We used data from a nationwide prospective cohort study of women to investigate the associations between residential green space and cognitive function. Our green space exposure temporally preceded the cognitive function measures, and we evaluated potential mediators that also temporally preceded cognitive function measurement, which provide a step forward to advancing this area of research.22 We assessed effect modification by measures of neighborhood socioeconomic status (SES) and urbanicity.23 We hypothesized that green space exposure was positively associated with cognitive function in a nationwide prospective cohort study of women. Additionally, we hypothesized that this association would be most visible among women with lower neighborhood SES, and that the association would be mediated by depression, air pollution, and physical activity.
Starting in 1989, the Nurses’ Health Study II enrolled 116 429 female nurses aged 25 to 42 years residing in the US.24 Women complete mailed or online questionnaires biennially and follow-up is ongoing.25 Participants’ residential addresses throughout follow-up have been geocoded to obtain latitude and longitude. Between 2014 to 2016, 40 082 women who had completed a supplemental violence questionnaire, and with known email addresses, were invited to complete an online cognitive battery.26 Of those, 14 151 women completed the Cogstate Brief Battery,27 a self-administered computerized cognitive assessment, and 13 994 had complete data for all Cogstate scores. Responders to the invitation to complete the Cognitive Study were comparable to the nonresponders in terms of sociodemographics, depression, health behaviors, and medical conditions potentially relevant to cognitive function.28 The study protocol was approved by the institutional review board of the Brigham and Women’s Hospital. Return of the questionnaires and Cogstate completion constituted consent. We included data from women who had data on both green space and cognitive measures. This study follows the Strengthening the Reporting of Observational Studies in Epidemiology (STROBE) reporting guideline.29
Exposure to green space around participants’ home addresses in 2013 was estimated using the Normalized Difference Vegetation Index (NDVI), a satellite image–based metric (further details in the eAppendix in the Supplement). Briefly, NDVI ranges between −1 and 1, where negative values correspond to water, values around 0 correspond to barren areas of rock or sand, and positive values represent grassland. We examined the average NDVI in 270-m and 1230-m buffers around each geocoded address to evaluate both the immediate area around residences and the walkable area as potential relevant geographic contexts.30 NDVI was assessed as a continuous variable defined by the IQR for analysis. Negative and missing NDVI values (400 missing [2.9%]) were set to 0 using the rationale that green space is only captured on the positive scale.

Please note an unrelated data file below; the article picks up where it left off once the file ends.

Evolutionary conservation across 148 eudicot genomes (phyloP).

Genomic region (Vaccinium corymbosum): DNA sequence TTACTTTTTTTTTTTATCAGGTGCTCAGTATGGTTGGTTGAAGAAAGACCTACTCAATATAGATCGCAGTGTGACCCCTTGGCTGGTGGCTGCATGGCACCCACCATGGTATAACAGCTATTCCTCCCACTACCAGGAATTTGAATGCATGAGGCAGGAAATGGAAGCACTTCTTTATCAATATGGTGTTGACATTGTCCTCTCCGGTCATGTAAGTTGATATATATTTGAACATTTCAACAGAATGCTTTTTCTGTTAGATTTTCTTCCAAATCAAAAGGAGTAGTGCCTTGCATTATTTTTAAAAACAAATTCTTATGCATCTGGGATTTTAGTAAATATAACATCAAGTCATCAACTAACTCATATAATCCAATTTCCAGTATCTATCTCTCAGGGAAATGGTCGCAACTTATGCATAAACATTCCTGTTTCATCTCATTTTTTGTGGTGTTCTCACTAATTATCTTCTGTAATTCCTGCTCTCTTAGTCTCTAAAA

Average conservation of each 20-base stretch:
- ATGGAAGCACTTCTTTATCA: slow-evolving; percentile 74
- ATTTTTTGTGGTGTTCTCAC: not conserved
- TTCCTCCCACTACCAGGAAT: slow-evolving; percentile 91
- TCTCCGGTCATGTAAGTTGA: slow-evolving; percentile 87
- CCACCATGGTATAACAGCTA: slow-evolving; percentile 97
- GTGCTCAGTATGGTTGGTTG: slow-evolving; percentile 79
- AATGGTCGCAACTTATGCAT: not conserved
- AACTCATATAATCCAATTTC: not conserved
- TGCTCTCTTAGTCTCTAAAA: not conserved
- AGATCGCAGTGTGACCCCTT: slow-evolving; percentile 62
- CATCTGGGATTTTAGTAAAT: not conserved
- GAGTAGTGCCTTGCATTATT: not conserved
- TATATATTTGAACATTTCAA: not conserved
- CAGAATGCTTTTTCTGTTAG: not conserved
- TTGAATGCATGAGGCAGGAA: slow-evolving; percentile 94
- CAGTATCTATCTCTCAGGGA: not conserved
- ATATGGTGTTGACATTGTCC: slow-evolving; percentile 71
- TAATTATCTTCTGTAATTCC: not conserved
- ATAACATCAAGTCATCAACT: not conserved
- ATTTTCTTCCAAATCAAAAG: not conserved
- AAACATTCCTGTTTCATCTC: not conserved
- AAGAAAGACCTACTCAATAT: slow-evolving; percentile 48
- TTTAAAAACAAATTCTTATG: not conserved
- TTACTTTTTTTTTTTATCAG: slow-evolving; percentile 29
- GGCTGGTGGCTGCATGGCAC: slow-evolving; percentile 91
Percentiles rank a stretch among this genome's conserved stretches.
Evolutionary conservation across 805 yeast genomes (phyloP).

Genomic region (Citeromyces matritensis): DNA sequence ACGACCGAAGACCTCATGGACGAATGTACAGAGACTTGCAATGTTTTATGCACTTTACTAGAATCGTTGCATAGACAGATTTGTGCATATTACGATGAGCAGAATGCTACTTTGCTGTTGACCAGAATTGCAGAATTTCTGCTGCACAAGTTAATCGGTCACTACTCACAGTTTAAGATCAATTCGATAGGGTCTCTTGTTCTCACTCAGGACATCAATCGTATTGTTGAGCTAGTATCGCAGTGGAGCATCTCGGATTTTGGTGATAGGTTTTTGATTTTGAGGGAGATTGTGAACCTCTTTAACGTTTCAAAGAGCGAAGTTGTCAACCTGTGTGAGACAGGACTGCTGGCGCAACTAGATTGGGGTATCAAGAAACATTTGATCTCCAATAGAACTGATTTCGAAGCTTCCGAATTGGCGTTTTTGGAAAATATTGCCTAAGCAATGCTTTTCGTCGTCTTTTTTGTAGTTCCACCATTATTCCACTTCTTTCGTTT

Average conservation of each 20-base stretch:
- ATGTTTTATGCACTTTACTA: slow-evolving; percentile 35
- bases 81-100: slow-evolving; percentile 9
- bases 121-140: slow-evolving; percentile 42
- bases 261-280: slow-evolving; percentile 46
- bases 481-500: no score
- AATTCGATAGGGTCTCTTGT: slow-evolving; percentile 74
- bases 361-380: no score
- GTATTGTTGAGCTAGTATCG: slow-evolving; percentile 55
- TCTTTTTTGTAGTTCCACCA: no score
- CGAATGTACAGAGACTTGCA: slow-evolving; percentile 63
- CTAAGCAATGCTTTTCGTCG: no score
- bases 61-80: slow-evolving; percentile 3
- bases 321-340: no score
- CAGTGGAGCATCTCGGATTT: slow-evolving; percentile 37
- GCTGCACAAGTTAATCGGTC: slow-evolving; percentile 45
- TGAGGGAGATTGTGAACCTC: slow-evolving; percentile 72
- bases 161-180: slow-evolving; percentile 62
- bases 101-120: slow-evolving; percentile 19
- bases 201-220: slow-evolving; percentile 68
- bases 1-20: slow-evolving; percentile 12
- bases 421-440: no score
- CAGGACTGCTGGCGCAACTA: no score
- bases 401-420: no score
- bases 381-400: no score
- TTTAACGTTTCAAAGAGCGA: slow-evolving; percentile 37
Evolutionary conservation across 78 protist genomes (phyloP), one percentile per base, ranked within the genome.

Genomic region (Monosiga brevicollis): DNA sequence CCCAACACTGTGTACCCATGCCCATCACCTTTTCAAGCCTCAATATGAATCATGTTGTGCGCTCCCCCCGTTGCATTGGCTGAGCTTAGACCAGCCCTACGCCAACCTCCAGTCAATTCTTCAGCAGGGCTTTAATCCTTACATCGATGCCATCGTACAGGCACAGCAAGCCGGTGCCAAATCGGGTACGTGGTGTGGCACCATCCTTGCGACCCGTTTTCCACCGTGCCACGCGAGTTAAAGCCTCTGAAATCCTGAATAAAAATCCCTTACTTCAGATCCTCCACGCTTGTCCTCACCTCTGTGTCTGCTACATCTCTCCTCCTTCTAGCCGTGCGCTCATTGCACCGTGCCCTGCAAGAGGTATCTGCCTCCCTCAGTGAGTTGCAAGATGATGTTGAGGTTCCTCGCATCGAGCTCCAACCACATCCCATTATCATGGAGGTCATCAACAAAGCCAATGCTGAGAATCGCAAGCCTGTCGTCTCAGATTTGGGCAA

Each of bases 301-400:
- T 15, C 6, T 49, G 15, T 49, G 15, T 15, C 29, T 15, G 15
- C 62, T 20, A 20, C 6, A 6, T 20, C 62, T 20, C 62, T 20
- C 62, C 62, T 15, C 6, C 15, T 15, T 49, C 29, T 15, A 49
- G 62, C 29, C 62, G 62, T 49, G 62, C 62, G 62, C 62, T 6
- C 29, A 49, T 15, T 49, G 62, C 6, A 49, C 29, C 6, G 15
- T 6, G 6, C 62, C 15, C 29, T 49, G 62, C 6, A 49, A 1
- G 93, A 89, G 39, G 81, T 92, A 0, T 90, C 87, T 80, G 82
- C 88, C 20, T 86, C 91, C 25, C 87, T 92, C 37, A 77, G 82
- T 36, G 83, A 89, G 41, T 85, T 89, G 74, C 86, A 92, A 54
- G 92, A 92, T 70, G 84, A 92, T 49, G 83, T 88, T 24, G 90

The Cogstate Battery has 4 tasks: Detection, Identification, One Card Learning, and One Back.27,31 A detailed description of each task can be found in the eAppendix in the Supplement. The validity of Cogstate has been established in previous studies27,32,33 and has been shown to be a sensitive indicator of early cognitive deficits32 and Alzheimer dementia.34,35 On the basis of previous research,28,36 we created 3 composite scores: (1) a psychomotor speed/attention composite (created by averaging z scores of Detection and Identification, with a possible range of −6.9 to 3.4), (2) a learning/working memory composite (averaging z scores from One Card Learning and One Back, with a possible range of −5.9 to 3.8), and (3) an overall cognition composite (averaging z scores from all 4 tasks, with a possible range of −6.4 to 4.0).31 The 3 composite scores were standardized to have a mean of 0 and an SD of 1; all composite scores have had high test-retest reliability and clinical utility in identifying cognitive impairment.34 Higher scores indicate better cognitive performance.
We selected covariates that are associated with green space and have been associated with cognitive function, but that were unlikely to result from either,37 including age at cognitive assessment and self-identified race (White, Black, or Asian). We adjusted for race to capture the outcomes of perceived race, along with various other factors such as quality of schools that are associated with skin color, genetic background, and cultural context.38 Additional covariates assessed in 2005 measuring childhood SES included maternal and paternal education level (percentage with less than a high school education), parents’ occupation (percentage who were unskilled laborers), and parents’ home ownership (yes/no). Covariates measured during participant’s adulthood, closest to the cognitive assessment, included individual and neighborhood SES. Individual SES was measured using 2 variables: husband’s education assessed in 1999 (less than high school, high school, 2 years of college, 4 years of college, or graduate school), and marital status (yes/no) assessed in 2013. Neighborhood SES was assessed by 2 variables: 2010 US Census tract median income and median home value based on the US Census tract of residence in 2013.
On the basis of previous research, US Census tract median income and urbanicity were used as stratifiying variables.23 Urbanicity was measured as the US Census tract population density (number per square kilometers).